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Tropical Disease Control Initiatives

Legatum launched two Tropical Disease Control initiatives in 2007 to combat seven neglected tropical diseases (NTDs) in Rwanda and Burundi. The two initiatives were eventually scaled up to become The END Fund, Legatum’s leading philanthropic investment in health.

Legatum tropical disease control initiatives 01
Portfolio
Tropical Disease Control Initiatives

Legatum launched two Tropical Disease Control initiatives in 2007 to combat seven neglected tropical diseases (NTDs) in Rwanda and Burundi. The two initiatives were eventually scaled up to become The END Fund, Legatum’s leading philanthropic investment in health.

Legatum tropical disease control initiatives 01
Background

In 2006, Alan McCormick read an article by Alan Fenwick, a celebrated parasitologist, which explained how neglected tropical diseases could be effectively treated at a low cost.

Legatum decided to treat these diseases, and we started to see a real possibility that, with the right approach and partners, there was a good chance they could be eliminated altogether.

After undertaking considerable research, together with the Schistosomiasis Control Initiative (SCI), Legatum devised a programme to test in two of Africa’s most affected countries, Burundi and Rwanda.

Approach

The Legatum initiatives were designed to combat seven neglected tropical diseases in Rwanda and Burundi using two new treatment delivery concepts.

The first concept was a biannual mass drug administration (MDA) designed to dispense four different drugs. These drugs were donated or subsidised by pharmaceutical companies GlaxoSmithKline, Johnson & Johnson, Merck, Pfizer and Merck Serono. The programme also provided vaccinations, bed-nets, and micronutrients in addition to the NTD treatments.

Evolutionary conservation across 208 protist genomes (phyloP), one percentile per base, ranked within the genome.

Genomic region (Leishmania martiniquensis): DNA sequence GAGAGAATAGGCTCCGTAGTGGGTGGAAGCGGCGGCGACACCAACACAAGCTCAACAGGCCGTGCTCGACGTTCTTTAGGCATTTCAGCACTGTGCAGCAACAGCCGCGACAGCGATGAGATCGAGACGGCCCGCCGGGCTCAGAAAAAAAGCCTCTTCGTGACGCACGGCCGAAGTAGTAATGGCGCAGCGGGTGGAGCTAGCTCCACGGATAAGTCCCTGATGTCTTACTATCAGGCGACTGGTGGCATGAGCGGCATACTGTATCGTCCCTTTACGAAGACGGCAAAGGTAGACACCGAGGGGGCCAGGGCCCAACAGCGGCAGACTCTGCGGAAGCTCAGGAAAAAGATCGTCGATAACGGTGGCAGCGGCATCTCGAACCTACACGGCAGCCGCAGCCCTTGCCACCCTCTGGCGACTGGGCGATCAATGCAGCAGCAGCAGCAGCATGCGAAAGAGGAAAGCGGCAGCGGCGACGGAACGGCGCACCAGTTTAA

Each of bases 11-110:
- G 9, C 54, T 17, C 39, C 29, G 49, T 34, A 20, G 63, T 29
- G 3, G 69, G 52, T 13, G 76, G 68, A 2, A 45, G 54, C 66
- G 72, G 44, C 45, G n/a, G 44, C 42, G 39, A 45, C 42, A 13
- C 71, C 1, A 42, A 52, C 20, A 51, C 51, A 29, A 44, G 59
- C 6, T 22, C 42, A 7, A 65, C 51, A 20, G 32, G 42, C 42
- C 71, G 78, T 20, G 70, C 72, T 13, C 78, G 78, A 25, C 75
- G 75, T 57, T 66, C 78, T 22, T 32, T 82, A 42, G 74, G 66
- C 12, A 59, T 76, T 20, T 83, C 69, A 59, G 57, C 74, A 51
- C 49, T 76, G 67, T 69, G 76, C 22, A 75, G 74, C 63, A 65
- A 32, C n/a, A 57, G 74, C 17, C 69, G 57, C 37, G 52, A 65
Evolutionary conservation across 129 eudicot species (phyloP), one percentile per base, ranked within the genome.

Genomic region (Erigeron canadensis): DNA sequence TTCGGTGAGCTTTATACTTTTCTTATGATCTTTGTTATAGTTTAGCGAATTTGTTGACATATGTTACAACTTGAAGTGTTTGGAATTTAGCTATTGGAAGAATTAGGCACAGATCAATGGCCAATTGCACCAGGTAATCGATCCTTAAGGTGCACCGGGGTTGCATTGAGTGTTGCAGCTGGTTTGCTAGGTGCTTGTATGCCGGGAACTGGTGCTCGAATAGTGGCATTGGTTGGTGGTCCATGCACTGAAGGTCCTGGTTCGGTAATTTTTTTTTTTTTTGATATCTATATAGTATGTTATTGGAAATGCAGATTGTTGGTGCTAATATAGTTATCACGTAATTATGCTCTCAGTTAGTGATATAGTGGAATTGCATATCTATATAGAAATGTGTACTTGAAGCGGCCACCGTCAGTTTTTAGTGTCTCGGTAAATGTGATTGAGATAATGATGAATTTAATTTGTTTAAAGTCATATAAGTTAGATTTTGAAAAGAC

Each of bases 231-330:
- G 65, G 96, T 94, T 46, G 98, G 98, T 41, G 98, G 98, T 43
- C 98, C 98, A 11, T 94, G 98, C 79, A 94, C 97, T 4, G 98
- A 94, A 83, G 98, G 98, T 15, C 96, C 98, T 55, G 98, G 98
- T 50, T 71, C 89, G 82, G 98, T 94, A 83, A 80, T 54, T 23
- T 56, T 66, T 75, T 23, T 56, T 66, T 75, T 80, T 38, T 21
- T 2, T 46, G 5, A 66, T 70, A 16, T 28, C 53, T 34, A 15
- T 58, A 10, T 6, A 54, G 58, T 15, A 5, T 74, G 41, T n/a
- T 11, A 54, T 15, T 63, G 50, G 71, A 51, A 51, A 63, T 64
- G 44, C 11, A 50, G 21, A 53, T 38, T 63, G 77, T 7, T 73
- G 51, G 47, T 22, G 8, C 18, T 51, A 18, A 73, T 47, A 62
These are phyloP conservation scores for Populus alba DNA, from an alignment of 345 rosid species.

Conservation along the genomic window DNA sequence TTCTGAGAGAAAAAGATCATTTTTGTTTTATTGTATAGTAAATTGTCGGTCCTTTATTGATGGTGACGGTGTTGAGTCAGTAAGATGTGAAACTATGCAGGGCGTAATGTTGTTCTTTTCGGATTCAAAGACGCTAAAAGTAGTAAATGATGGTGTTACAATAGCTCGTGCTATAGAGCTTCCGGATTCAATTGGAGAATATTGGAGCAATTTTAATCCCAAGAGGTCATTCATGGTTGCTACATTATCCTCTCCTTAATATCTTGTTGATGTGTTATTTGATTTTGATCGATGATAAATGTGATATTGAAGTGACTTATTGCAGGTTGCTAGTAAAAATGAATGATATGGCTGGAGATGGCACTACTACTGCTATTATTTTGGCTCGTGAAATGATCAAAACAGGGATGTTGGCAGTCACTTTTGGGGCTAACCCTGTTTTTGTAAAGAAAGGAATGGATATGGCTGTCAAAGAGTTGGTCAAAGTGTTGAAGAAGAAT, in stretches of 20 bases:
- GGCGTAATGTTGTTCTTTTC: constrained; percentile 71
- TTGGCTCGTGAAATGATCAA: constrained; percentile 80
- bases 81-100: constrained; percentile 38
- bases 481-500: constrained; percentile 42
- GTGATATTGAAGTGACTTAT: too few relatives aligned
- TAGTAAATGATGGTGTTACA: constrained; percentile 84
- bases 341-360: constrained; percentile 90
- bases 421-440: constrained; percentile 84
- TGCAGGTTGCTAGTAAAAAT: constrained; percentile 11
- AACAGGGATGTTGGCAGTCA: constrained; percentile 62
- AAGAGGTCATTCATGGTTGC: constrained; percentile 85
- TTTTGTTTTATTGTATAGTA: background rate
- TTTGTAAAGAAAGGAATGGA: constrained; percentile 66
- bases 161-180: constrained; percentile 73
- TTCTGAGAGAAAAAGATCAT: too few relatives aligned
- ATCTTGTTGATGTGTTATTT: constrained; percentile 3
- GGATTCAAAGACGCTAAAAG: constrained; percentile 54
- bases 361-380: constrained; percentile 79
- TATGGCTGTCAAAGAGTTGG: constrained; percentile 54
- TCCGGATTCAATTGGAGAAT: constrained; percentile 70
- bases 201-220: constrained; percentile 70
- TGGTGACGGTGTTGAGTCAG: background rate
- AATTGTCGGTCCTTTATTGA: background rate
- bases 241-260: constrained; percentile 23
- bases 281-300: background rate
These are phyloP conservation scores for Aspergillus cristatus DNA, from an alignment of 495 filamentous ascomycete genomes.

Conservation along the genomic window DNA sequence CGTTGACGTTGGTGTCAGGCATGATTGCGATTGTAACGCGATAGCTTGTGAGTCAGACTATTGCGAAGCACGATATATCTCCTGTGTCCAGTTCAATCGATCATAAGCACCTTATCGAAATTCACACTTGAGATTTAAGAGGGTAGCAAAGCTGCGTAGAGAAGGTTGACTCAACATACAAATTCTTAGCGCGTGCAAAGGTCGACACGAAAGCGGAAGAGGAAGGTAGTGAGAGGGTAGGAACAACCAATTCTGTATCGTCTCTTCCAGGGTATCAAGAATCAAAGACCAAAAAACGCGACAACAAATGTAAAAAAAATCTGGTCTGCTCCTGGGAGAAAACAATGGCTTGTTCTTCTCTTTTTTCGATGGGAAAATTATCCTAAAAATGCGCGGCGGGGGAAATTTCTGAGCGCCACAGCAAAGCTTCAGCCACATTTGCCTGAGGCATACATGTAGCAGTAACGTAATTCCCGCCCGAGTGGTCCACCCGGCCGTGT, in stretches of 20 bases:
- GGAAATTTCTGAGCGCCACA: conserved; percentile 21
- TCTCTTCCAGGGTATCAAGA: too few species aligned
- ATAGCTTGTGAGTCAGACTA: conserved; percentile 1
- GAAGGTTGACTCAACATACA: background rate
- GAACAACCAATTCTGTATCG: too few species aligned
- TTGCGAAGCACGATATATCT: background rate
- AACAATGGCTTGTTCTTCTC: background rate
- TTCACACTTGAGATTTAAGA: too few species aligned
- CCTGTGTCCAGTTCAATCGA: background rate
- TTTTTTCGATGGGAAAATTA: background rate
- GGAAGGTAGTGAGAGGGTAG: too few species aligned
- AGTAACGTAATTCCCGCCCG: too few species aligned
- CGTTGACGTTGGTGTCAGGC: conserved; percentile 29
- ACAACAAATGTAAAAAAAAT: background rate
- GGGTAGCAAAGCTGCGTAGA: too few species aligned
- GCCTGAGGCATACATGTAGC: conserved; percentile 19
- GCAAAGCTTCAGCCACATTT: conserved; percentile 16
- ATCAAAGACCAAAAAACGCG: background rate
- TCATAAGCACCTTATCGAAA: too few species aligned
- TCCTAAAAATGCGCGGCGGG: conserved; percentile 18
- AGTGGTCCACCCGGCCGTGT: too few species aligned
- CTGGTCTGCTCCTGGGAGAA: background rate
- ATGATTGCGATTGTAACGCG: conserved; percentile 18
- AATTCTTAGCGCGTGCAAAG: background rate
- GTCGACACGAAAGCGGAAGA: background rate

The second concept was to scale up a national-level programme, integrating all the various NTD providers and equipping government to coordinate this national MDA programme.

In addition to treating multiple diseases simultaneously in people with co-infections, the initiative raised awareness, educated people about NTDs, provided training, equipped health workers and mobilised local communities.

Analysis

The success of these programmes was down to the collaboration between private philanthropy and government-led nationwide initiatives to administer the required biannual MDAs.

The programme’s integrated nature, along with the fact that it educated communities about the importance of sanitation and hygiene, made it impactful and sustainable.

In Burundi, the government’s involvement caused a domino effect, resulting in match-funding from partners from all over the world.

These initiatives reinforced the importance of building strong strategic partnerships. Through collaboration, the NTD programme was able to more efficiently use resources, save on logistical costs, and most importantly reach many people.

The initiatives were also an excellent example of Legatum’s investment philosophy in action; demonstrating its commitment to identify, incubate and scale ideas that have measurable positive impact on the world.

Legatum Alan Mc Cormick
Alan McCormick
Partner
Alan launched Legatum into the world of NTD treatment after reading a Financial Times newspaper article
Legatum END Fund C03
United voices: The story of the END Fund
The story of a mission, and the people, foundations, companies and governments who came together to put an end to Neglected Tropical Diseases
Read More
[NTDs] do not need innovation, but simply modest funding and a little imagination in order to distribute drugs to those in need.
Alan Fenwick
Parasitologist
Stat Icon LIVES
8.5million
people treated
Stat Icon DOWN TRAJECTORY
90%
decrease in the prevalence of schistosomiasis
Stat Icon EDUCTION
90%
of school children received NTD prevention education
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